Edit: The title. This used to be called 'Miscellany...' but I decided I didn't like that much.
Something Trivial: That girl, codename Ladybug, who slipped me that random Let's-be-friends note a while back, she's still around, still being quite the character, still making strong advances of unascertainable nature. Today we ate lunch together and she gave me another note, so smothered in ribbons and magazine clippings and origami that I was amazed to find an actual letter hidden under it all (Any spelling or grammatical errors are copied.):
This verse by Lewis Carol is remarkable for more than it's melancholy:
I often wandered when I cursed,
Often feared where I would be --
Wondered where she'd yield her love,
When I yield, so will she.
I would her will be pitied!
Cursed be love! She pitied me...
It can be read both "across" and "down."
Are you free at all this weekend? Perhaps Saturday, we could go to Linneas and gallavant around downtown for a bit... If you'd fancy that? I'm free Sunday too, if you'd like to do something either day? But, of course you don't have to accept my invitation! It's tottaly fine if you don't want to.
[(heart symbol) Ladybug]
But, like I say, the coating of photographs and ribbons and drawings and origami was even more colorful. I don't know what I'm doing this weekend, or I'd accept her offer right off. Edit: The note looks a lot better the way it's typed on my typing page than the way it shows when posted. I'll try removing the blockquote, see if it shows all the spaces I put in to adjust everything's horizontal position.
Edit: Something Old: It was fully a week ago that my mother decided I had to hear the original version of this song she has been singing rather a lot ('Hide In Your Shell') and we ended up spending a good deal of the evening sitting around watching Roger Hodgson videos on YouTube. I had never heard of him before, though that's only to be expected with my general ignorance of music and popular culture alike. I was surprised to learn that the song was by a man - it had always struck me as one in which the speaker and the audience are both female, and not only because I had only ever heard my mother sing it. As it turns out, many of Hodgson's songs are like that. But what struck me most was how ageless and genderless Hodgson looks and sounds. If someone had shown me one of those videos and said that the person was a forty-year-old man, I would have believed it, and if someone had shown me one of those videos and said that the person was a sixty-year-old woman, I would have believed that. He's beautiful. And he has the most beautiful facial expressions, too, pain and joy and wonder and all of them beautiful. I'm still in a bit of awe.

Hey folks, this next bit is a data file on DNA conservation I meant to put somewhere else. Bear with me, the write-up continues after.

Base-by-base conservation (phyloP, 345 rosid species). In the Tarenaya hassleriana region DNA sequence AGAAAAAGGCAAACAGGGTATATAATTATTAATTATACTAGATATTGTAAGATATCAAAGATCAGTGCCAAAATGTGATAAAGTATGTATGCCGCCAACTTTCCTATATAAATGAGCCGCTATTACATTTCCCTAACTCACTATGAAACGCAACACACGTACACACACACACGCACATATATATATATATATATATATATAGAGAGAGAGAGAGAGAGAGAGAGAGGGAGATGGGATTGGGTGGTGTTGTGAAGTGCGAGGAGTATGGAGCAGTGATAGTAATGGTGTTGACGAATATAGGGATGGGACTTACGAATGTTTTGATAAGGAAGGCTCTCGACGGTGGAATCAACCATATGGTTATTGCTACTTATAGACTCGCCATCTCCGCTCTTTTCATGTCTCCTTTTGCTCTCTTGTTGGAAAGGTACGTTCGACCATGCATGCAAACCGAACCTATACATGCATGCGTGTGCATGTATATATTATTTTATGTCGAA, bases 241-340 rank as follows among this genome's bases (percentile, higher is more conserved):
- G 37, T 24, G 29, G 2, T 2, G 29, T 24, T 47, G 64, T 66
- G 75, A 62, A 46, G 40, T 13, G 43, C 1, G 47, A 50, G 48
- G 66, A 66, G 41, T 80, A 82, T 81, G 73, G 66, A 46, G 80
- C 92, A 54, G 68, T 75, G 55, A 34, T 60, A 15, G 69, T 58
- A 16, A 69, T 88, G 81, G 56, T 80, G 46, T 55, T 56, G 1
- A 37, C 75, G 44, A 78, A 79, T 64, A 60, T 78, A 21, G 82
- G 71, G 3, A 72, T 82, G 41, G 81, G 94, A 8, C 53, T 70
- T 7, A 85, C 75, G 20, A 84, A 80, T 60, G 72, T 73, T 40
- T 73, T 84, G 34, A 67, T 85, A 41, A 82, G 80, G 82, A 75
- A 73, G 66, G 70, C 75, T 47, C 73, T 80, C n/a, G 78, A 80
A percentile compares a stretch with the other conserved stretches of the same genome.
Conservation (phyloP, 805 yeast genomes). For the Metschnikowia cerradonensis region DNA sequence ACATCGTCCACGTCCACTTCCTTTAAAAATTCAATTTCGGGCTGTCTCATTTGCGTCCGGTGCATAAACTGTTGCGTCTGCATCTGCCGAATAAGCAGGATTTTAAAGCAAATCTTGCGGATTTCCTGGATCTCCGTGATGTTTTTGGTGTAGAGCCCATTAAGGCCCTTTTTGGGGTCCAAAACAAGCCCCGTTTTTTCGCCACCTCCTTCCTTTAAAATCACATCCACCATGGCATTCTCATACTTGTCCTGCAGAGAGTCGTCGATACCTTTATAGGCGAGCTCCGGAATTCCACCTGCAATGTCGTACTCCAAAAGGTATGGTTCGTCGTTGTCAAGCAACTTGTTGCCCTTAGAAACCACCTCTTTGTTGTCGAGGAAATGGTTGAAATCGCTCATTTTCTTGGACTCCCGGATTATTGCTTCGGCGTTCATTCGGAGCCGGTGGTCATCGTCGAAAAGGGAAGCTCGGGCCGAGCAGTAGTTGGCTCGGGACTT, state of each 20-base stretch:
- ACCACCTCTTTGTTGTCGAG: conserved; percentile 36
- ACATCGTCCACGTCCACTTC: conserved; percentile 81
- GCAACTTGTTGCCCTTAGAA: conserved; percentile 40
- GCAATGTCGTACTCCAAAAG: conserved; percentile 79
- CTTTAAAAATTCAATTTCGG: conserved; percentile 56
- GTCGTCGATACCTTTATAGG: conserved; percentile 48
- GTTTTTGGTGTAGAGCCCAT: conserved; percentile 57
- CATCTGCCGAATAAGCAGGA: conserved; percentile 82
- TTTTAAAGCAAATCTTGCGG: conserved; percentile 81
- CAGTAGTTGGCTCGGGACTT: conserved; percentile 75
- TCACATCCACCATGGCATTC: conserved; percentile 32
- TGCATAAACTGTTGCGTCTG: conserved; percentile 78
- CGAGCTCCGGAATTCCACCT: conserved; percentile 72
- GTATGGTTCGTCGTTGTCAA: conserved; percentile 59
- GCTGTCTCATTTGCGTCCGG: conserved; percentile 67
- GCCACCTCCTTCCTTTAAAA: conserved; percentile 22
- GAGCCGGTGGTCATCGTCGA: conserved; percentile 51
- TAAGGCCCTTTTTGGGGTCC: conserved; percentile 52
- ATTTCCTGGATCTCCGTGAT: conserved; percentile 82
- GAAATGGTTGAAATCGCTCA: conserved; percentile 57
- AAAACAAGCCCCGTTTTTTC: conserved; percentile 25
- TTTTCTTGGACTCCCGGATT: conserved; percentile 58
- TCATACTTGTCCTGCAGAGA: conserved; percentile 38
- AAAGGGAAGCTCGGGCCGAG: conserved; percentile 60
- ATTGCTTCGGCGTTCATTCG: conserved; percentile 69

Something Else: Leigh and I really and truly are friends again. Any doubts I had remaining are now gone. I wipe my metaphorical brow of metaphorical sweat. Phew.
Something Downright Scary: Last night my bird went into some sort of weird state that I'd never seen before. We had gotten him out of the house because it was reeking of fumes from the new finish on the floor and we figured he was more a canary than a coal miner, and had put him in the motor home out on the street. When I got him out of the motor home several hours later, he didn't wake up. He's always been an incredibly light sleeper; the slightest sound or motion usually causes him to chirp and open his eyes. Last night he didn't wake up until we were halfway back to the house, and then he panicked. He's always panicking, for any change, it was no concern. But when I tried to get him out of his small cage and back into the big one, I saw that he wasn't moving normally. He wasn't spazzing like one thinks of a seizure victim doing, or any such, but it was clear that he was not in full control of his limbs. Eventually we ended up with him standing dazedly on my bed and me kneeling on the floor with my face close to him, talking softly, saying, 'Buddy, are you okay? You going to be okay? Blink for me? Can you blink?' He did blink, but it was not until several blinks had passed that he seemed to see me. Then he fluffed up his feathers, took a step, and all seemed to have returned to normal. But between the time I realised that something was wrong and the time something stopped being wrong, I was terrified. I can't lose that bird. He's a part of me. I can scarcely remember my life before he joined it. We've been together thirteen or fourteen years. He's come close to dying before - when a door shut on him and left him permanently crippled, when the dog jumped on him and scraped him against the ground - but those happened quickly, leaving no time for fear, and despite all the blood it was clear that he would survive if quick action were taken. Last night I was afraid he would just die, right there in my hands. But he didn't. The relief is profound. And life goes on as ever.